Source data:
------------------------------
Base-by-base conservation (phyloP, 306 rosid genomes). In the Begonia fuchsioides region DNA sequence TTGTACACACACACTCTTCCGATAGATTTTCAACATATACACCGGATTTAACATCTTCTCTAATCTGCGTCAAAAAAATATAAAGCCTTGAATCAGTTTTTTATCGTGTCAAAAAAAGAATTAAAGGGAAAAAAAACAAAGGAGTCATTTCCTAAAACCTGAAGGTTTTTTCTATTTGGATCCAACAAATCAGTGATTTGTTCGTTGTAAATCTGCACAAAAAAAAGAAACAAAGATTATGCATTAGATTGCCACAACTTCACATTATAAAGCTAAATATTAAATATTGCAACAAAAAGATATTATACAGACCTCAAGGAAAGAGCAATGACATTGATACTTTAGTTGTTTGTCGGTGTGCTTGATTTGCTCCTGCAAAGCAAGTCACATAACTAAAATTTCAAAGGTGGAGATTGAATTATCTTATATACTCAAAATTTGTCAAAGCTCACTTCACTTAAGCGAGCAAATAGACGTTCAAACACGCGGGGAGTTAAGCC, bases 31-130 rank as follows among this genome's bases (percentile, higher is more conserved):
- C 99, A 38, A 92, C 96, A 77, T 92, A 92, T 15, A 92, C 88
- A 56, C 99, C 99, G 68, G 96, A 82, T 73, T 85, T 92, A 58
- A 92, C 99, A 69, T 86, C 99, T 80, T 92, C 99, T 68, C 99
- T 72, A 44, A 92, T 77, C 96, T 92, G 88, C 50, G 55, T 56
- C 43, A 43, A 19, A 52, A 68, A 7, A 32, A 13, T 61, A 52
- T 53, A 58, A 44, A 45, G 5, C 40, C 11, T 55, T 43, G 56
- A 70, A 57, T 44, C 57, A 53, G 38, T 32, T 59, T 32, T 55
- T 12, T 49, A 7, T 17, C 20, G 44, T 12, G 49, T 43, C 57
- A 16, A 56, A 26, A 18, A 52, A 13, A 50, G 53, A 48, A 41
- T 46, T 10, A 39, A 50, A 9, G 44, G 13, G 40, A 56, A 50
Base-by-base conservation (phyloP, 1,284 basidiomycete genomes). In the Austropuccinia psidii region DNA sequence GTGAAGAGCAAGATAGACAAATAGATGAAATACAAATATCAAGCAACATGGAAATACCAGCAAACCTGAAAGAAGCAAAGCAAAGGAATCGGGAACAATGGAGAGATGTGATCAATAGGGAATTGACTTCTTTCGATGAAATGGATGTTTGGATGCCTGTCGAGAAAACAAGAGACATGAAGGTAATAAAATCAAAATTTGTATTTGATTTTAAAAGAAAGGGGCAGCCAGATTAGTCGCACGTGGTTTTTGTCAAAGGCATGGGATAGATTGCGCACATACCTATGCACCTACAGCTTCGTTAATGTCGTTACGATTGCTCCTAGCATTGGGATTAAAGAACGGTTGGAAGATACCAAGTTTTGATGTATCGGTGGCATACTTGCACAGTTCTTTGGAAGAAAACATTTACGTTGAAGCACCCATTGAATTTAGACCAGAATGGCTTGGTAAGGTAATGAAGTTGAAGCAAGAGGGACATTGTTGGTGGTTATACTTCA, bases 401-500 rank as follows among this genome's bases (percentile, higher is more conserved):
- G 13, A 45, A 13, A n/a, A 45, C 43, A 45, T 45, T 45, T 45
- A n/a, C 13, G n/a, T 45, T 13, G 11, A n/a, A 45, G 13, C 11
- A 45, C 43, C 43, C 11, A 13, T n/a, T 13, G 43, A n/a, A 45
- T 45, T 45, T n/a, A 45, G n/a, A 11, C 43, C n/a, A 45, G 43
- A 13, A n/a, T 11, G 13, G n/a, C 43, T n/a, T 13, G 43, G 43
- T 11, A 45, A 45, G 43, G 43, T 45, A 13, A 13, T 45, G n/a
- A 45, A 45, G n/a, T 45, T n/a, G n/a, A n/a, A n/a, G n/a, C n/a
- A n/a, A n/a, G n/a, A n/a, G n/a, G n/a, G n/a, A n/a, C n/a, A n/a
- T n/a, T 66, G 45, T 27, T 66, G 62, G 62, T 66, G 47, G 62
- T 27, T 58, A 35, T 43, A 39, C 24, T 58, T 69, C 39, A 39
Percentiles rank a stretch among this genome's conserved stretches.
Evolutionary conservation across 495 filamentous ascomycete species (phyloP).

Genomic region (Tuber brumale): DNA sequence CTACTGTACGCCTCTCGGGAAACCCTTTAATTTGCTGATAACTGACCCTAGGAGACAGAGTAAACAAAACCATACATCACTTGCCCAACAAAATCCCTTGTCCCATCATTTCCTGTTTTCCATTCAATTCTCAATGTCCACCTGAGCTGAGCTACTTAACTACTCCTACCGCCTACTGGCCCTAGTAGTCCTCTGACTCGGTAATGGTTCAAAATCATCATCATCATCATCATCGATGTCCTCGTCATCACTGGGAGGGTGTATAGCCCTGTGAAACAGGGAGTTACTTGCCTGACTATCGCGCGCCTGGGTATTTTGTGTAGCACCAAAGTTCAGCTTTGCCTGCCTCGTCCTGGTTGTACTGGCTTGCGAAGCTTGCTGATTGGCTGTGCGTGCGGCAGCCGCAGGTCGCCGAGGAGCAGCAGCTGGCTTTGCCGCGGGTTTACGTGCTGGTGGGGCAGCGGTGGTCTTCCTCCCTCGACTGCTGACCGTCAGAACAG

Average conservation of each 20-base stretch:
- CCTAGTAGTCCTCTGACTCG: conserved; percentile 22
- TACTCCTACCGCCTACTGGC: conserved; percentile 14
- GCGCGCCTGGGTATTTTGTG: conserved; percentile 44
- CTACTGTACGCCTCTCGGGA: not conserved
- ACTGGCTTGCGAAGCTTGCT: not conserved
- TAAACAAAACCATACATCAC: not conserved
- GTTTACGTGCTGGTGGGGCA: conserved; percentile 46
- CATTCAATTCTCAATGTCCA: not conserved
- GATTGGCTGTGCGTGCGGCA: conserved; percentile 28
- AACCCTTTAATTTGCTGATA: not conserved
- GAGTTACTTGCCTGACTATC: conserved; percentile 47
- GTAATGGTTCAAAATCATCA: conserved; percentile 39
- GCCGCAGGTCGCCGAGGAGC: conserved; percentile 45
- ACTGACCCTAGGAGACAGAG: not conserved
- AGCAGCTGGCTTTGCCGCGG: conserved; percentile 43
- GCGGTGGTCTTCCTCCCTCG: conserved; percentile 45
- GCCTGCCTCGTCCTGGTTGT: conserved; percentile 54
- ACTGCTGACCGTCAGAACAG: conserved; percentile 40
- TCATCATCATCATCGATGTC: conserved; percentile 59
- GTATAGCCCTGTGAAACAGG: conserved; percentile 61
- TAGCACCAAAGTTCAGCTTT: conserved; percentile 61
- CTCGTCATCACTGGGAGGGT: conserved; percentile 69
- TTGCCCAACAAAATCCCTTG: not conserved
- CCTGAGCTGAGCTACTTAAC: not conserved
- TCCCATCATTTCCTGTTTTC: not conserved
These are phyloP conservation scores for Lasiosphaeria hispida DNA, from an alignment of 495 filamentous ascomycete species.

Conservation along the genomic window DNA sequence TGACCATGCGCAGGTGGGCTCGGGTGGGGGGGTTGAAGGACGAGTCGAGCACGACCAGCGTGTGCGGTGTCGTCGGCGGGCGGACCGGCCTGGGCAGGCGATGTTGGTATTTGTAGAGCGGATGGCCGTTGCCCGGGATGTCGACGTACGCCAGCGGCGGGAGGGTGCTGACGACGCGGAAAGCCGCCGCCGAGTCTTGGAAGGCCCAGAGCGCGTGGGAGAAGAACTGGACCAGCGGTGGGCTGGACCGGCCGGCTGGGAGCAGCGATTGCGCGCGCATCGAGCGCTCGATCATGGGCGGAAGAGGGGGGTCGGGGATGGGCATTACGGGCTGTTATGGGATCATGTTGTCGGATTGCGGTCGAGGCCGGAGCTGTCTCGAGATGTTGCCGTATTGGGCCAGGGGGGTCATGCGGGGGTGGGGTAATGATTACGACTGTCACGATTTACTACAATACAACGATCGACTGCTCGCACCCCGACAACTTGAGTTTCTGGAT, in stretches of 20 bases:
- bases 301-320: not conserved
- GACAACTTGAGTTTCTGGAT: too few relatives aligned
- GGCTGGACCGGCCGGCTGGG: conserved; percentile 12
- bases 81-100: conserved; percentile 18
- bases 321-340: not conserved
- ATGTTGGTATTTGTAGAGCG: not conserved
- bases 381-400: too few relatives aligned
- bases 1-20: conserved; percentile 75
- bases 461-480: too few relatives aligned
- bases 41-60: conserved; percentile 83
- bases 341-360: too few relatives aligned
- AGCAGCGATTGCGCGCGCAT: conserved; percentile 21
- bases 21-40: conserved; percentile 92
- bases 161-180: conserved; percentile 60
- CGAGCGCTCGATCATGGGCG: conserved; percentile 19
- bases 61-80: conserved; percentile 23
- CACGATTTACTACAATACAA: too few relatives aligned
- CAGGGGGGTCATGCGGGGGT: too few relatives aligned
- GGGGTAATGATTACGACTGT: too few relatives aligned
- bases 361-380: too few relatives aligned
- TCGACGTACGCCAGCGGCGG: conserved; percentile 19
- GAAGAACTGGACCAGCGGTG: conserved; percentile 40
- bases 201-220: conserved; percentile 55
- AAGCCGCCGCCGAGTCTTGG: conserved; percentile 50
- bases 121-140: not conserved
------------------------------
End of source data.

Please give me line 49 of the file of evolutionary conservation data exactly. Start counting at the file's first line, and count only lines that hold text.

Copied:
- TTGCCCAACAAAATCCCTTG: not conserved